Likewise, your naughty teen may be grounded over Christmas break but you are still blessing them with Christmas gifts today.

The Proverbs passage is really beautiful and I suggest everyone read it because it brings to light things of awe and wonder, things we may take for granted and forget to be thankful for (see again Zechariah 7 and the idea of doing everything for God: eating, drinking, being amazed by His wonders).

Matthew 22 is eye opening.

We, as descendants of Gentiles mostly, are the people on the street who are able to come to this amazing wedding banquet because the King’s (God’s) invitation was ignored by the people he invited (the Hebrews).

Tax season is approaching so I’m just going to leave this little nugget here, “So give back to Caesar what is Caesar’s, and to God what is God’s.” Matthew 22:21. Remember, nothing is really “ours” anyway… We honor God with our life and while the excitement of Christmas may be wrapped in things the real joy of Christmas is a gift we cannot touch but can fully live.

Matthew 22:37-40 is the greatest commandment and one we should be holding onto dearly: Love the Lord your God with all your heart and with all your soul and with all your mind.” As we celebrate Christmas today please don’t forget that it was Love that came down from Heaven to be born in a lowly stable so that we may know God.

As you celebrate today by eating good food, opening gifts, laughing, and being merry please remember to worship God. You don’t need a church sanctuary to worship God. All you need is a thankful heart that does as the greatest commandment reads: Love your God with all your heart, soul, and mind.

Merry Christmas, friends.

Not by might

Zechariah 4-6Psalm 147Matthew 21

Israel had always been an interesting people. In their history as people, we can see them in all their glory or backsliding to the point the prophets speak of immediate destruction of them as a nation. It this swing that is interesting to me, especially in the light of the coming Messiah. Israel, as people of God, had this unique promise that God will come and dwell with them, live amongst them build God’s kingdom with them. And yet the ongoing issue that seems to trouble them comes from their fickle hearts.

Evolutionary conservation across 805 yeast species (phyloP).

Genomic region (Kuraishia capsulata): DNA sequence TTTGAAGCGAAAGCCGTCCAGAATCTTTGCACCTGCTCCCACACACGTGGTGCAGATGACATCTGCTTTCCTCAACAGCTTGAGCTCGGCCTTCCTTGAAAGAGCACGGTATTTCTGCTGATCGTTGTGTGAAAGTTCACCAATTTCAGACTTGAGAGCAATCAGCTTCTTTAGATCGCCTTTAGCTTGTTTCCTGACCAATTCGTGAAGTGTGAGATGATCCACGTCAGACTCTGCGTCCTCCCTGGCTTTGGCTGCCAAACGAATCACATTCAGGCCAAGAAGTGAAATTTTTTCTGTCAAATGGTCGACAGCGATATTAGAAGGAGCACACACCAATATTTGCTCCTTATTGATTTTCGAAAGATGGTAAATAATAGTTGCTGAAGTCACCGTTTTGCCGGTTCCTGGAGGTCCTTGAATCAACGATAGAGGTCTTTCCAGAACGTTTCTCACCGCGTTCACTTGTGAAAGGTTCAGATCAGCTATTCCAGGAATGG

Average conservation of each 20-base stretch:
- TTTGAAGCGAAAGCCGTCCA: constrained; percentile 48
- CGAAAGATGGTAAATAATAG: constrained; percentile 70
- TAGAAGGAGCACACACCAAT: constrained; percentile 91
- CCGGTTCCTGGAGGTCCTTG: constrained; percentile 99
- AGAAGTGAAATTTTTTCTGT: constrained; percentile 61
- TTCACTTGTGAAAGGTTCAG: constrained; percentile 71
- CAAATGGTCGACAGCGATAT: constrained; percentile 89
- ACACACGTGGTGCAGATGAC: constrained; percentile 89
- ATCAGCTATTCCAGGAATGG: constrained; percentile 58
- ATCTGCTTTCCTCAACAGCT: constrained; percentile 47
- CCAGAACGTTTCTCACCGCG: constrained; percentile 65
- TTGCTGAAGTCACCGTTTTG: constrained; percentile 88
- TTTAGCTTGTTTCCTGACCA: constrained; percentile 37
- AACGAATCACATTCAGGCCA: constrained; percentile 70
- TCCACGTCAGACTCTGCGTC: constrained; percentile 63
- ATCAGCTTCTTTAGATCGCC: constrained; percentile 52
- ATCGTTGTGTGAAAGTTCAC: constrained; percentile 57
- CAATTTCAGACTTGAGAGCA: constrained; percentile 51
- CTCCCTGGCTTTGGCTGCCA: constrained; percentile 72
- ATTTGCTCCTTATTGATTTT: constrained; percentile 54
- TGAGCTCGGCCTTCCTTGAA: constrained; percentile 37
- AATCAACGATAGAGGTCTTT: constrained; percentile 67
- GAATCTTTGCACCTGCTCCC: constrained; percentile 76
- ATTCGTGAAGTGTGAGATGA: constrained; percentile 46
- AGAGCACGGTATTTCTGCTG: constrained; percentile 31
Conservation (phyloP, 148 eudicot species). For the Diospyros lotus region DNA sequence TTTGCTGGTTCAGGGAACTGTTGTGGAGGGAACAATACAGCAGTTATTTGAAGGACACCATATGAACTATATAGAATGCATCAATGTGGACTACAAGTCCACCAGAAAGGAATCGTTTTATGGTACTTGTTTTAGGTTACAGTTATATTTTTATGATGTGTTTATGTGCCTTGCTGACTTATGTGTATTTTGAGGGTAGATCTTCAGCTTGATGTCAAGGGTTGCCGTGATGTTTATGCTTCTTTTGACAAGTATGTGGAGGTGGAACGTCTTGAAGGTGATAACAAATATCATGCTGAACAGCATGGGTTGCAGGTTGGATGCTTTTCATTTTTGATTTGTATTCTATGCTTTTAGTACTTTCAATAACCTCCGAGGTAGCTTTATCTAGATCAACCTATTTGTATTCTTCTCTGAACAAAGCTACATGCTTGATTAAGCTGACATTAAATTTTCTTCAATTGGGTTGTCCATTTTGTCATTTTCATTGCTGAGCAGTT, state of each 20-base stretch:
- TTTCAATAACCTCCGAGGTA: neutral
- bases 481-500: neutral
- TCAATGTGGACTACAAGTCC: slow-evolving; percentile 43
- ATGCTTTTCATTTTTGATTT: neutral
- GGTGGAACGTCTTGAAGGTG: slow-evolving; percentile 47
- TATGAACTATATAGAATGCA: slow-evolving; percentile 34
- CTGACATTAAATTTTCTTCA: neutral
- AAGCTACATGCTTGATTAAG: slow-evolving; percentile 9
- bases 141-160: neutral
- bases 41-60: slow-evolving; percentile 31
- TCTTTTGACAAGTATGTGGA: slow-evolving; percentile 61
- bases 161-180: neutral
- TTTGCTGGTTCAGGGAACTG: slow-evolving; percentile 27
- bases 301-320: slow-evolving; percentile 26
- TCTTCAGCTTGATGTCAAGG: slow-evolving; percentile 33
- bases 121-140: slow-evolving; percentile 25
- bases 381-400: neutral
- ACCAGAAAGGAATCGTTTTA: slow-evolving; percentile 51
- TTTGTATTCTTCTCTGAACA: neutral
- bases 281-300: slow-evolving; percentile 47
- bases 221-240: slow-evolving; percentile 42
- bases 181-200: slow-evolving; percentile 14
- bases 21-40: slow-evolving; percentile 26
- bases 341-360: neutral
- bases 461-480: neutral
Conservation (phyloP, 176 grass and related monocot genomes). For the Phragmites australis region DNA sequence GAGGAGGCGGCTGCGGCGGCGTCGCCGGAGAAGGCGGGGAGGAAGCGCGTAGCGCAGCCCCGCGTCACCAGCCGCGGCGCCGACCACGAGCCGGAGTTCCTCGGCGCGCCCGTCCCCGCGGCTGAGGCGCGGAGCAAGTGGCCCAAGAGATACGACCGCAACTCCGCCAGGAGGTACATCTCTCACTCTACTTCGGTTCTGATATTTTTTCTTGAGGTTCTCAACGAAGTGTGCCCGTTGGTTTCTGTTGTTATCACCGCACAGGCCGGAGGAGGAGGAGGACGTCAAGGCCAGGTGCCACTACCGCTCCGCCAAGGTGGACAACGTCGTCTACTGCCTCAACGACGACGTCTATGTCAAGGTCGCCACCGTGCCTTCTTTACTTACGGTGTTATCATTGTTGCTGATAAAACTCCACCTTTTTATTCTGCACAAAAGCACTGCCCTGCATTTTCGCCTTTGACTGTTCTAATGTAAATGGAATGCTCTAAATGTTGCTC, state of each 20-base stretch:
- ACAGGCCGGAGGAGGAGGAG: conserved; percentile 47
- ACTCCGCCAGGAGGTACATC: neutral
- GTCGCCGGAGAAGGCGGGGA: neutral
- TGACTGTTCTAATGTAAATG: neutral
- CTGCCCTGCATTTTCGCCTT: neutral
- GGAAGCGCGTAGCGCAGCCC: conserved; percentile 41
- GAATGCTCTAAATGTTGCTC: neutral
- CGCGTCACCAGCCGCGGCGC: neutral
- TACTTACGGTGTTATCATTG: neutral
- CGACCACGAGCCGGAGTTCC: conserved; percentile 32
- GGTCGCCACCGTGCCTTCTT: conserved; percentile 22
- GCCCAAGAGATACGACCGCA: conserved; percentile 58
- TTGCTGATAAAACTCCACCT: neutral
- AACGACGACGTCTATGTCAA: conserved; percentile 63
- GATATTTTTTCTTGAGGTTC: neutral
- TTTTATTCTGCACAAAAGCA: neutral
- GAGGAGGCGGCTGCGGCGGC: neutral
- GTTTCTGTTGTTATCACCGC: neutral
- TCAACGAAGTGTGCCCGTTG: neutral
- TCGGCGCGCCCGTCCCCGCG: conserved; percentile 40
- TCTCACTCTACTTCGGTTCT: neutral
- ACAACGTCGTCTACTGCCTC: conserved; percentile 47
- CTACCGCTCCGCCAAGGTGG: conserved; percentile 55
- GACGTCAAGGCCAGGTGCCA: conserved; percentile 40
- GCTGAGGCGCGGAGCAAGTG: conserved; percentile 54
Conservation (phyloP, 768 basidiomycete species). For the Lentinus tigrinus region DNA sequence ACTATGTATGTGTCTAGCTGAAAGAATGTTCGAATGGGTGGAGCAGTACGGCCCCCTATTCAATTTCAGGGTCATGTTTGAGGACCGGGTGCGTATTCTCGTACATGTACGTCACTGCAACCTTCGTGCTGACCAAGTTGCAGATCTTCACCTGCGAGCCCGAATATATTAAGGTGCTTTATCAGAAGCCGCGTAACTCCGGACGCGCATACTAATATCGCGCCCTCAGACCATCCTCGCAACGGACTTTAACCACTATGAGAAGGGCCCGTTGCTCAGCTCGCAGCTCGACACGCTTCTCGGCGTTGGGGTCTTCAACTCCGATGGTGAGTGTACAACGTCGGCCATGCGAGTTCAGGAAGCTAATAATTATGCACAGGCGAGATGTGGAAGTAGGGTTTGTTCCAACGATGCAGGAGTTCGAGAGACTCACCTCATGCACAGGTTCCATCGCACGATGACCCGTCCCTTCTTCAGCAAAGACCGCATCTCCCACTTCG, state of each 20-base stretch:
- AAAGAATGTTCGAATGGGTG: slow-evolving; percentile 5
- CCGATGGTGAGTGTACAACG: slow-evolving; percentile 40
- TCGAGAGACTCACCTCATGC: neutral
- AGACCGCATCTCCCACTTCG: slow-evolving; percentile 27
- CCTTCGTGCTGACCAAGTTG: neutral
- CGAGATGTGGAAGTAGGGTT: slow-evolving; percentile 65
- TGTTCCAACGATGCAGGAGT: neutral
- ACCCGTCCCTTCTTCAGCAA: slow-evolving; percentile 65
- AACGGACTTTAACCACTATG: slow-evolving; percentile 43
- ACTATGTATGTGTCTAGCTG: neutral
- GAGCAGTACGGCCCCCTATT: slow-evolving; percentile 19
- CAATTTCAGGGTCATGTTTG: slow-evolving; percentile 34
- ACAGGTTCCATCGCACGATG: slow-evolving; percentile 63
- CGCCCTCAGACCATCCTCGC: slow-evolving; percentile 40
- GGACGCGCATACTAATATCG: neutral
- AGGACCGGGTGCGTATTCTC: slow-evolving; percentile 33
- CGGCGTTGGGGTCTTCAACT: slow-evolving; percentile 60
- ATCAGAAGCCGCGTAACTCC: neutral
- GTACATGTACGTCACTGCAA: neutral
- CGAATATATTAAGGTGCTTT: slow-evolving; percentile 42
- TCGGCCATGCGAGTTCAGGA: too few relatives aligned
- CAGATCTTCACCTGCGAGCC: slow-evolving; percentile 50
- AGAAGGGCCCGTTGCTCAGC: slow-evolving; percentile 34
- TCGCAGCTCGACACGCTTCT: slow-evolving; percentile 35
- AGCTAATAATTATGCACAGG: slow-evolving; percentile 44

Zechariah speaks as the prophet of God, about rebuilding the temple and about the city being once again full of its formal glory. These are meant to be words of comfort, of encouragement for all those working in Jerusalem.

At times we might ask ourselves how are things going to fall into place, how are the promises of God going to come to completion. And the answer is not the one we expect, it is not by who we are, the things we think we can do, but in wait, in listening and watching God’s plan unfold.

When was the last time you heard: Not, by your power! Not, by your wisdom! By Faith, By God’s spirit.

I would encourage you today to bring your prayers, your long list of things that you worry about before God, and speak those words: By your Spirit Lord, let it be done, I submit to your will.

Be blessed,

Merry Christmas,

Bo M

Sunday Reflection: God as Emmanuel

Passage for today:  Matthew 1:18-25

Here we are…Christmas Eve-Eve.  While it would be easy to dive into a theological discussion about the connection of Matthew 1:23 and Isaiah 7:14, I’ll save that for another time.  For today – this Christmas season, let’s lock in on Emmanuel…meaning God with us.  We know that God crashed into our world over 2000 years ago as a baby in the Bethlehem hillside.  This baby was named Jesus which means “the Lord saves” – Jesus grew up and showed humanity the hope, peace, joy, grace and love of God…then went to the cross to fulfill the meaning of his name and rose on the 3rd day.  He then appeared to many – all of this as he promised.  In one of his resurrection appearances he met his disciples on a mountain near Galilee and promised to be with them to the end of the age (Matthew 28:16-20).  God with us to the end of the age!!

By now you may be a little more tired, a little more frazzled – a little more cranky than usual…stop for a moment and realize hope, peace, joy, love and grace are right there…God with you…us…Emmanuel!  Now, breathe a little easier and let a smile spread not only across your face but from your heart.  Merry Christmas!!